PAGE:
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I am trying to improve the speed of my coding and I was wondering what tips the pros have. Currently I tend to code about 5-10 lines of code then test and repeat. Is that typical? Or is it better to code larger blocks of code then test. I am always worried of coding a lot than realizing all the code I wrote was wrong and would have to retype.

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migrated from Mar 22 '11 at 17:37

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This seems like a better question for Programmers Stack Exchange – Robert Williams Mar 22 '11 at 17:36

I am one of those who write tests before the code. And by experience every test is about 5-10 lines (depending on the complexity), and every time I edit my code (5 - 15 lines), I test it. Sure it may take more lines and time for some parts, it really depends on what you're coding, UI, logical stuff, etc.

I'm not saying I have the absolute way of coding, but I think writing a working code first, might be slower on the moment, but after a while, you'll have saved much time of debugging.

That's my opinion though, good luck.

edit: Plus if it's I think your code should be very modular, well split, and easy to test.

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Yea, I write test first then the code needed to pass the test. – Andy Wiesendanger Mar 22 '11 at 18:11
Good point. I tend to code like that to. But my managers want to see a lot of code written fast AND perform adequately. I am trying to find that good balance that can satisfy as many people as possible. – Robert Mar 22 '11 at 18:32
any test before code tutorials? – Spooks Mar 22 '11 at 21:37

I tend to write in blocks of code where each block does "something" and I test that "something". For instance I might pull data from a database in a function and once that's written I test it. The code might be 5 lines or 50 lines depending on the complexity. Once I have that "something that does something" I test it. Then I'll switch to ASPX and create some HTML with controls with's a hundred lines long that I test after its written. Then I bind those two together with a couple of lines of code and test that. I try to isolate my code into individual blocks that have given input and expected output ranges.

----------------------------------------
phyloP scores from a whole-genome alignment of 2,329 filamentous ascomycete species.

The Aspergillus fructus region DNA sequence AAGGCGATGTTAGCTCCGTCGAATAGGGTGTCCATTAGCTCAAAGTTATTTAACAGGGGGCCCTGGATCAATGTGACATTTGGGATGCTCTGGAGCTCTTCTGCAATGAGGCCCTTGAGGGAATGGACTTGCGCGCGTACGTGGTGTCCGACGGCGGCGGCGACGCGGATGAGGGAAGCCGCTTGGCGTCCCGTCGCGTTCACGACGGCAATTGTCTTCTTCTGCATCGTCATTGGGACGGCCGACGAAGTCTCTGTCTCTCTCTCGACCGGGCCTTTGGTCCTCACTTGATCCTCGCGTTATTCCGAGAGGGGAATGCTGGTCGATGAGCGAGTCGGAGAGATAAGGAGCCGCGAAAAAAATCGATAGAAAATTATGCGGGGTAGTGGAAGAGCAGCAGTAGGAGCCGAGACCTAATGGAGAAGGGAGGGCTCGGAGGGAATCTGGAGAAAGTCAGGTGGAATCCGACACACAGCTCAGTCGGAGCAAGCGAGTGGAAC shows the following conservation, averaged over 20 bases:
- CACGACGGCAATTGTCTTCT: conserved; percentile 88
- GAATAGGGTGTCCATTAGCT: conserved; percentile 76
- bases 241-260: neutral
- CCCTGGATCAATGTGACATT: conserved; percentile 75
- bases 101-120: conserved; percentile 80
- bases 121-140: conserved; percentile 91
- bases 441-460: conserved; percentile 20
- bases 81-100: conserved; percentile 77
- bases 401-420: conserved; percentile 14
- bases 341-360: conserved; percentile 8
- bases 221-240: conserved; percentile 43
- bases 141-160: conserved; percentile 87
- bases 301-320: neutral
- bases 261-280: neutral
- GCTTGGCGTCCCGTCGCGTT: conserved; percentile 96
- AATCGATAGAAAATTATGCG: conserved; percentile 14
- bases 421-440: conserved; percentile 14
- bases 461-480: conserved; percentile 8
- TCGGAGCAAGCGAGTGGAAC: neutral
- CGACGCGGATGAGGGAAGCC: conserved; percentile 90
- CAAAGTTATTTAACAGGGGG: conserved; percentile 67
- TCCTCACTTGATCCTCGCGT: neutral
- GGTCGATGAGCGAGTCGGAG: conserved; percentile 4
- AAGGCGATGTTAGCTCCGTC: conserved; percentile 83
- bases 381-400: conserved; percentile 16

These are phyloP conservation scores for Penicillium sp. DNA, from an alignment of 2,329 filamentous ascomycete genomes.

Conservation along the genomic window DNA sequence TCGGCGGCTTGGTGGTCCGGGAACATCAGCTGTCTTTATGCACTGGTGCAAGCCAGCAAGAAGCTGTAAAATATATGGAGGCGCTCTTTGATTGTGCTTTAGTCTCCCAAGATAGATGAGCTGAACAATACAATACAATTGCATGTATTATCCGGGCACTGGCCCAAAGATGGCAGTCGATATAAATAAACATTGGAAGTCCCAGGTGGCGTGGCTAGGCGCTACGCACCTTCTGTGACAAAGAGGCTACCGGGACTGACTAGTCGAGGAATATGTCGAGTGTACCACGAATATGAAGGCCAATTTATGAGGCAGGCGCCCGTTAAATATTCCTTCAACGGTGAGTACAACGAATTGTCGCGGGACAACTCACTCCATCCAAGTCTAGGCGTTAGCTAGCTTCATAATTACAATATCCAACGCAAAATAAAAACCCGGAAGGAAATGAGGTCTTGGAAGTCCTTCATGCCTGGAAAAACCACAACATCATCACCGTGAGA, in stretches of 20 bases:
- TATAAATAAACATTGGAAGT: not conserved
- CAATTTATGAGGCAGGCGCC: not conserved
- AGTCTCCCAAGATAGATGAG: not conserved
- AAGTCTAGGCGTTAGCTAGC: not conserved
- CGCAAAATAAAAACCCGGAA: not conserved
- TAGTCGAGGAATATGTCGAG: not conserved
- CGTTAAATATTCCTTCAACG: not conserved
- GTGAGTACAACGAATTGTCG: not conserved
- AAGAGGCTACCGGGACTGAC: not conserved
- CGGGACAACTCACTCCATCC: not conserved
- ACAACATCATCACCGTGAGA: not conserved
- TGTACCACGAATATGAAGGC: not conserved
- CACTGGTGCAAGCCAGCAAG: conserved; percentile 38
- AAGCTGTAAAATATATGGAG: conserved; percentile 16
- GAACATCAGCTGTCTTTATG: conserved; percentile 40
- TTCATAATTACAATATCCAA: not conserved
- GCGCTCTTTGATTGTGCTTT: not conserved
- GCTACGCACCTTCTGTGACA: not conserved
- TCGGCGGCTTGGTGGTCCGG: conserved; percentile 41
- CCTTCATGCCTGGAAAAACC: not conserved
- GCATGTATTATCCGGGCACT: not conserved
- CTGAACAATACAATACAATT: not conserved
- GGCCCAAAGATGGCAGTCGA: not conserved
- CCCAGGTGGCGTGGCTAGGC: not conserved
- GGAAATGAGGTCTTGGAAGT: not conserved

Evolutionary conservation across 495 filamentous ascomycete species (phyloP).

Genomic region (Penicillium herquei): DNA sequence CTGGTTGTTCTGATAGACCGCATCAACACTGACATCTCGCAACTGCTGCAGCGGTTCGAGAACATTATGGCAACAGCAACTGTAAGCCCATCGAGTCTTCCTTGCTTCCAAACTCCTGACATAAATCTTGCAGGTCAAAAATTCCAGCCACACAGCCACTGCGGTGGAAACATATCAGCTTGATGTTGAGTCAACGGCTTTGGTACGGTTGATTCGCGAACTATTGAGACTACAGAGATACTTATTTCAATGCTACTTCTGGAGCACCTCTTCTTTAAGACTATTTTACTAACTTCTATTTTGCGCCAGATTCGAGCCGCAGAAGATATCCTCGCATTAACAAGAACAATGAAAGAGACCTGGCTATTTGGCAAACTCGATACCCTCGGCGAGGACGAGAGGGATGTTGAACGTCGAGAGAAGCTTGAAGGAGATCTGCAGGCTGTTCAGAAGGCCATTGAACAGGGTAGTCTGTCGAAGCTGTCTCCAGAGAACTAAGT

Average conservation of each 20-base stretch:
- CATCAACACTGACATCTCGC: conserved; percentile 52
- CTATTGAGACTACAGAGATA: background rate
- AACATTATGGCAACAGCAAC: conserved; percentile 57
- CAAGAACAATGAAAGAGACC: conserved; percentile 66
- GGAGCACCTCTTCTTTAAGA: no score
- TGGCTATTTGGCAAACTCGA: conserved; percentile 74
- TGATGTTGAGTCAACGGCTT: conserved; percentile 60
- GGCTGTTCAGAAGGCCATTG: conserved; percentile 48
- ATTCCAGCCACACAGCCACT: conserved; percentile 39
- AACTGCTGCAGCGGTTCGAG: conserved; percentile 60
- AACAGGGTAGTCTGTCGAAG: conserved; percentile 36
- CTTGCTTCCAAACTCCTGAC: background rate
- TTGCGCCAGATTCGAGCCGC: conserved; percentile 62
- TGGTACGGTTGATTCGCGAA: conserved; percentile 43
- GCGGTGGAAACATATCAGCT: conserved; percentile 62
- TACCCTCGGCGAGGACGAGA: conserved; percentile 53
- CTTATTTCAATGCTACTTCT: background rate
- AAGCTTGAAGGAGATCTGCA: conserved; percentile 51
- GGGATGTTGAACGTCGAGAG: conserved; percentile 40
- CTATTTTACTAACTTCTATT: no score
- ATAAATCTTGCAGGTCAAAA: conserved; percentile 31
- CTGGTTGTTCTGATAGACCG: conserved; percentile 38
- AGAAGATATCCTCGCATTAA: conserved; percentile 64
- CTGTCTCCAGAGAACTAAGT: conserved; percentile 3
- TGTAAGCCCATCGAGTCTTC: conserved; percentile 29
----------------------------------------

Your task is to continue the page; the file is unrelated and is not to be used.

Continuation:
The biggest thing to learn is that errors are normal and are often easy to handle, especially if you do it early on. If you're passing values over the querystring, parse them out as soon as possible and sanity check them right away and stuff them into strongly typed values. Then your code later on will know that ArticleId is a valid integer.

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I write in a similar fashion. Once a functional code has been written I test that. It could be anything from a database call to changing the text on a label. – Chuck Conway Mar 22 '11 at 18:12

I usually code until I am finished the block I am working on, then test. I don't think there is any real standard as to how many lines of code you should type before testing.

Most of the time this is a few lines like you said, although occasionally it can be a lot more. And sometimes (especially when coding the UI) it is nothing more than changing a single number or word.

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To speed up my coding, I've learned the tools better. I spend hours in Visual Studio, it's silly to not know the how to leverage the tool, such as knowing the shortcuts.

Mirco-code generation/templating helps out immensely. Plain Visual Studio has code snippets. Tools such as Resharper or Code Rush have more advanced micro code generation.

I recommend The Productive Programmer. It's a little dated, but still chocked full of useful tips.

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The Productive Programmer

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I'd probably add Code Complete to that book recommendation as well. – Brandon Mar 22 '11 at 20:19

Honestly, banging out reams of code really isn't what I look for as a measure of productivity in other programmers. I'm more interested in:

  • Do you write clean and clear code? Commented if necessary (shouldn't need them usually)?
  • Do your tasks come back from QA with bugs (or worse, from the production environment)?
  • Do you communicate well with others so that if you get stuck, you can (and will) ask for help? Or can help out someone else if they need it?

I almost never find myself writing code exclusively for an extended period of time. Usually you have to step back to think about what you're doing and what other widgets you're going to affect. I'm not sure that coding speed really matters that much at the end of the day (provided you're being productive).

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